In some script styles the samekh and the mem look quite similar, and the only difference is the bottom right-hand corner.

I came across a Torah in this script style, in which the word "Ramses" (you know, as in Egypt) had been misspelled, so it read "Ramsem." The final samekh had been mistakenly done as a mem.

So it was my job to fix that problem, and turn that final mem into a samekh.

This kind of fix illustrates one of the crucial sofrut principles, that of hak tokhot, or carving-to-form-a-letter. To turn final mem into samekh, all you need to do in principle is round off the corners - but in sofrut, that counts as forming the letter by carving, and we don't do this. Why? because carving isn't writing, and what we do is writing. So instead of just merrily trimming away the corners, you have to erase the whole bottom part of the letter until it isn't any letter at all, and then rewrite it with curved corners.

This is one of the things where afterwards you can't tell the difference, but the proper method is crucial. If you carve, the letter is pasul and the Torah is pasul. If you write, all is kosher. But no-one except you knows whether you wrote or carved.

It's pure formalism, in a way - it doesn't look any different, whether you make it by scraping or inking; you can't tell the difference, but the way we define Torah writing, there is a difference.

Looking at it from a homiletical perspective, it's easier to see why.

You can't form Torah from destructive acts. The letters have to be made with additive processes, not subtractive processes. The creation has to go in one direction, adding to the body of the letter, not taking away from an existing body.

We might make a comparison with sculpture, in particular Michelangelo's famous comment that David was already inside the marble and he, as the sculptor, merely removed the surplus. Torah letters cannot be made in this way. You can't take a blob of ink, scrape away the surplus, and reveal a letter, and on some level that's because without human interaction Torah doesn't mean anything. It's not a pretty statue, that once revealed stands there looking beautiful - it's a relationship, so there has to be interaction. The content comes from without, but it doesn't become part of us unless it also comes from within.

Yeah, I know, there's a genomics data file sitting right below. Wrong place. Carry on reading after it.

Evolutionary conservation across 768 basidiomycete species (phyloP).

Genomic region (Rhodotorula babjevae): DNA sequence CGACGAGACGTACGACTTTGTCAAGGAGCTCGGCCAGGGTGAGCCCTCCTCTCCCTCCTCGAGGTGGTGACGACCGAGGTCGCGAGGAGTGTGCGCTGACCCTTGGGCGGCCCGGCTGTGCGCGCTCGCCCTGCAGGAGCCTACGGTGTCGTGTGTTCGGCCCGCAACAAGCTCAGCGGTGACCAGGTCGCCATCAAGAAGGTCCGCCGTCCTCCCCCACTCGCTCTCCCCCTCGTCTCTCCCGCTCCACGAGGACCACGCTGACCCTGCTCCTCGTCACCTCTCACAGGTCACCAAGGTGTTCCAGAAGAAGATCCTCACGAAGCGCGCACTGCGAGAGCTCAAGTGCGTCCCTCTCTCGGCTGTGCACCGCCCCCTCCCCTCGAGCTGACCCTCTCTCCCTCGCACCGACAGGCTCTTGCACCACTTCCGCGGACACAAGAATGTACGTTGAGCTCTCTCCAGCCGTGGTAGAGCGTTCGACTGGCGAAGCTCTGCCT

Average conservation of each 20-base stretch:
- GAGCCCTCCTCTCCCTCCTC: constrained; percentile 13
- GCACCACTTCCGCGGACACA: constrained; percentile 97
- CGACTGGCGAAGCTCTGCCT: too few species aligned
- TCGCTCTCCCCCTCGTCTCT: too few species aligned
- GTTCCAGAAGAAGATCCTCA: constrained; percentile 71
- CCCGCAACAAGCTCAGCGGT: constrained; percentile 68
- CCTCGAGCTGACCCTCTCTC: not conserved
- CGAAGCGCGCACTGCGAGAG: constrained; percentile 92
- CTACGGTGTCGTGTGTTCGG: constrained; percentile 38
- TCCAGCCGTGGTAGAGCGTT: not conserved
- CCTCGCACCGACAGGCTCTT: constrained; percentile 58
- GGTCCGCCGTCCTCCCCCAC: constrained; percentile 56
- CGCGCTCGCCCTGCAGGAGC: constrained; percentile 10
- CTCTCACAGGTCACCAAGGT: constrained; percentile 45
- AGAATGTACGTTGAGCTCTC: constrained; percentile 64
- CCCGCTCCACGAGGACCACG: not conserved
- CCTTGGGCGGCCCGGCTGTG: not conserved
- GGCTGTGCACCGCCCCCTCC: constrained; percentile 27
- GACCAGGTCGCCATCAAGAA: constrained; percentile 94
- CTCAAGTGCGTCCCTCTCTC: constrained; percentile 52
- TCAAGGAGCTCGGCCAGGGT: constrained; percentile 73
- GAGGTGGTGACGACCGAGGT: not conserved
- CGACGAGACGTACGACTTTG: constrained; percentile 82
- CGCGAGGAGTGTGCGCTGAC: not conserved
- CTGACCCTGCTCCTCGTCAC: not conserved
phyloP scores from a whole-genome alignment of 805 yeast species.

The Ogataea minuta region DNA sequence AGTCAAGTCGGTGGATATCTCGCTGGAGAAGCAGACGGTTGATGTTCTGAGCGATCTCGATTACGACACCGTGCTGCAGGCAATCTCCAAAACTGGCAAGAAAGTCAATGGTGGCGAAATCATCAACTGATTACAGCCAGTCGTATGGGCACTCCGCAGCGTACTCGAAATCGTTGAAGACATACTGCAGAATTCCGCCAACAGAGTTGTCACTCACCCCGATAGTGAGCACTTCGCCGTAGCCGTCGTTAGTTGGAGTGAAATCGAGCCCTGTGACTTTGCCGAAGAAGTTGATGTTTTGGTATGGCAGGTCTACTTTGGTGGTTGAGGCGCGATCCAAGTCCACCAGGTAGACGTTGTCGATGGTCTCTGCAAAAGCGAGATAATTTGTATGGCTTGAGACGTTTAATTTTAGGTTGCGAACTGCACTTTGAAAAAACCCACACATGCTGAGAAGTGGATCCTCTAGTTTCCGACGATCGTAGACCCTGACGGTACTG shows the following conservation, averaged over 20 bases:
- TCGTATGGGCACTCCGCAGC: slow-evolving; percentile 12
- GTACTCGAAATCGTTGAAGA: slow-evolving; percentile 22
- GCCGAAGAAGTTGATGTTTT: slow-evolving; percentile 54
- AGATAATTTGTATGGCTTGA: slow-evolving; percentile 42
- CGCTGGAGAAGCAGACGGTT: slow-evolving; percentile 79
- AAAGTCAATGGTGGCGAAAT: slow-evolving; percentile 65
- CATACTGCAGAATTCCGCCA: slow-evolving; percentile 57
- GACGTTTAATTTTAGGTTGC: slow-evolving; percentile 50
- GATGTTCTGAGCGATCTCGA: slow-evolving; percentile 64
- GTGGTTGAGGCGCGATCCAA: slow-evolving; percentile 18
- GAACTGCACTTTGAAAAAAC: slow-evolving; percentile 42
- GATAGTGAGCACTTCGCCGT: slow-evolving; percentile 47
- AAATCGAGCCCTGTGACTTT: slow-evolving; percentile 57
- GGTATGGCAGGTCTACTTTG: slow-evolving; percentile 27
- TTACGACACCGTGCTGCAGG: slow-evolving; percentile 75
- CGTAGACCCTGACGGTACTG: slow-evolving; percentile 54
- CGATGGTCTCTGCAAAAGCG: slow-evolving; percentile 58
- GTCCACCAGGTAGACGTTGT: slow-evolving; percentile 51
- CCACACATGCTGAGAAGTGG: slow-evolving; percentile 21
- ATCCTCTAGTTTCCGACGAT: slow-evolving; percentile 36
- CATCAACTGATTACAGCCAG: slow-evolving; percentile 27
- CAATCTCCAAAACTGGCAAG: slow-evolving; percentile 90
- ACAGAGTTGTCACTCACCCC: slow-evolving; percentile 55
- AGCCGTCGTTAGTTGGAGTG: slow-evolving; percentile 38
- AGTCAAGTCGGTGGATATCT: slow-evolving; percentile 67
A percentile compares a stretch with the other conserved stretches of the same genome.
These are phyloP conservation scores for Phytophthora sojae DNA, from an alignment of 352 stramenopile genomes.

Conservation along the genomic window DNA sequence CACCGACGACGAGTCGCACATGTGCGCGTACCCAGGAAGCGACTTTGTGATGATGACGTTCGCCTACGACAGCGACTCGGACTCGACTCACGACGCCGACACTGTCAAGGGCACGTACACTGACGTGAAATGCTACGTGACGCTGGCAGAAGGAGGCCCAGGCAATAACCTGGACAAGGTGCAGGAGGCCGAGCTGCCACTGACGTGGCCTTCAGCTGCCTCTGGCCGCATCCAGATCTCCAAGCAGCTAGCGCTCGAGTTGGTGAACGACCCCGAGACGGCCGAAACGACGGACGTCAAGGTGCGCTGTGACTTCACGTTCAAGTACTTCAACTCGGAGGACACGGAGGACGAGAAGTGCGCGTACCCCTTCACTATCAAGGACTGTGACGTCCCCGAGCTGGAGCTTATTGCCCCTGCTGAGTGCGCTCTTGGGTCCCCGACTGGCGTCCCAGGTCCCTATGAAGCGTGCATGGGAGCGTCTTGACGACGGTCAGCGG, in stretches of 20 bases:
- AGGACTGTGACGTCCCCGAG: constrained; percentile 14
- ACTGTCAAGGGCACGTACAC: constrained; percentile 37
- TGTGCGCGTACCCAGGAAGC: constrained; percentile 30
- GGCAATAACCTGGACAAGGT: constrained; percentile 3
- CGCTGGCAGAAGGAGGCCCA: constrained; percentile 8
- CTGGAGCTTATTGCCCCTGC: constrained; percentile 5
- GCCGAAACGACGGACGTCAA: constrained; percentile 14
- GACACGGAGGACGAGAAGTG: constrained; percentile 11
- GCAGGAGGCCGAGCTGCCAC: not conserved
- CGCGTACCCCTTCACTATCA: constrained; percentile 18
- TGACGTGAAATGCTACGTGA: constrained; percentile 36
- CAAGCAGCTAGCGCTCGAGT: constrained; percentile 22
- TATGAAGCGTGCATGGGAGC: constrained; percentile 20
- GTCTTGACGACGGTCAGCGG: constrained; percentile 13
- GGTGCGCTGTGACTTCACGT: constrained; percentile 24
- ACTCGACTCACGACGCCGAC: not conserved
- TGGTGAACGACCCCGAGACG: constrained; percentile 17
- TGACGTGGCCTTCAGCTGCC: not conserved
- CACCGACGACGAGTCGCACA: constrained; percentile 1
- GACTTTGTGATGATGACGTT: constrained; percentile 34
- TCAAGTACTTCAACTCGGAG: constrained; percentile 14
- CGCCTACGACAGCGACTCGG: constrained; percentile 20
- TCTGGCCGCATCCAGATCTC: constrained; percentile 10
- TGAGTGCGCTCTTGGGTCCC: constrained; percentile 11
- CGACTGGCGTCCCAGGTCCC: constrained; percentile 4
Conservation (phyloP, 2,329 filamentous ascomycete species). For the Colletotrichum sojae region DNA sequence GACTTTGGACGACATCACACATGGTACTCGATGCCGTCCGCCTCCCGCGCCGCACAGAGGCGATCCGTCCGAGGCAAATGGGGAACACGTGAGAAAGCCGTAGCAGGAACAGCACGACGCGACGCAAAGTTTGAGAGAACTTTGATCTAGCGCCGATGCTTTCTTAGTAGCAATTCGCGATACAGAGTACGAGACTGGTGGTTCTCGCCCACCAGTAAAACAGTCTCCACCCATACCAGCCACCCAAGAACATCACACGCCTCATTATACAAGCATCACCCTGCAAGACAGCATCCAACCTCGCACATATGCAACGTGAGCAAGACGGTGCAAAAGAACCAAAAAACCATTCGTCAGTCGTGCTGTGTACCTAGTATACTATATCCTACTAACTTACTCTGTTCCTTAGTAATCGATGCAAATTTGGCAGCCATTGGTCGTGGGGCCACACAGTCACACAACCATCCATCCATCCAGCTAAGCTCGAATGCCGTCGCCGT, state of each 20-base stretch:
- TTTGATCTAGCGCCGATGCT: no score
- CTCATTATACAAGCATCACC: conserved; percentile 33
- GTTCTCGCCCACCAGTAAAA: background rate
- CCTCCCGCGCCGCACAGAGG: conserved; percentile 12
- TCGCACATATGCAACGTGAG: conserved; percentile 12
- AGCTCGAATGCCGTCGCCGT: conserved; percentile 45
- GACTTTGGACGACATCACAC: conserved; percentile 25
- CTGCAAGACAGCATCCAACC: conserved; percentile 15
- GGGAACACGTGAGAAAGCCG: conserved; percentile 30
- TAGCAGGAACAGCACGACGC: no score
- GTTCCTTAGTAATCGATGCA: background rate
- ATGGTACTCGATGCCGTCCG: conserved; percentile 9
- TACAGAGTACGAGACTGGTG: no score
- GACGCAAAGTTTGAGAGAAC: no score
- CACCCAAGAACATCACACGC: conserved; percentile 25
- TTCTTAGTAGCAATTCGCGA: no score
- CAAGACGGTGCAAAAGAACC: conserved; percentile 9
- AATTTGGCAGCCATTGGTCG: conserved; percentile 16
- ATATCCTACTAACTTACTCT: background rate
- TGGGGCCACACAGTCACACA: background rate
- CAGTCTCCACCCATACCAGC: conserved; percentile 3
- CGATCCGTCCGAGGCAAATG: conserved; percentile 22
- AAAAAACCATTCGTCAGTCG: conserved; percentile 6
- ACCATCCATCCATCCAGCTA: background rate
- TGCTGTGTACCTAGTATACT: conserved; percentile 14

Compare how Torahs are made from perishable materials. They last a long time, but ultimately they decay, and hence the ever-renewing process of writing fresh scrolls to replace the worn. Stone tablets are very symbolic, but like the statue of David, they aren't a relationship. You make them once and there they are (until they break or get lost), but there isn't that process of internal, ongoing recreation which is what keeps Torah alive.

Really the more you think about it, the more important this little rule about not-forming-letters-by-erasing seems. On one level it's a formalist rule of artisanship, and on another level it's a whole theological discourse on the sympathetic relationship between the Jews and the Law.

good, eh?
.

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February 2017

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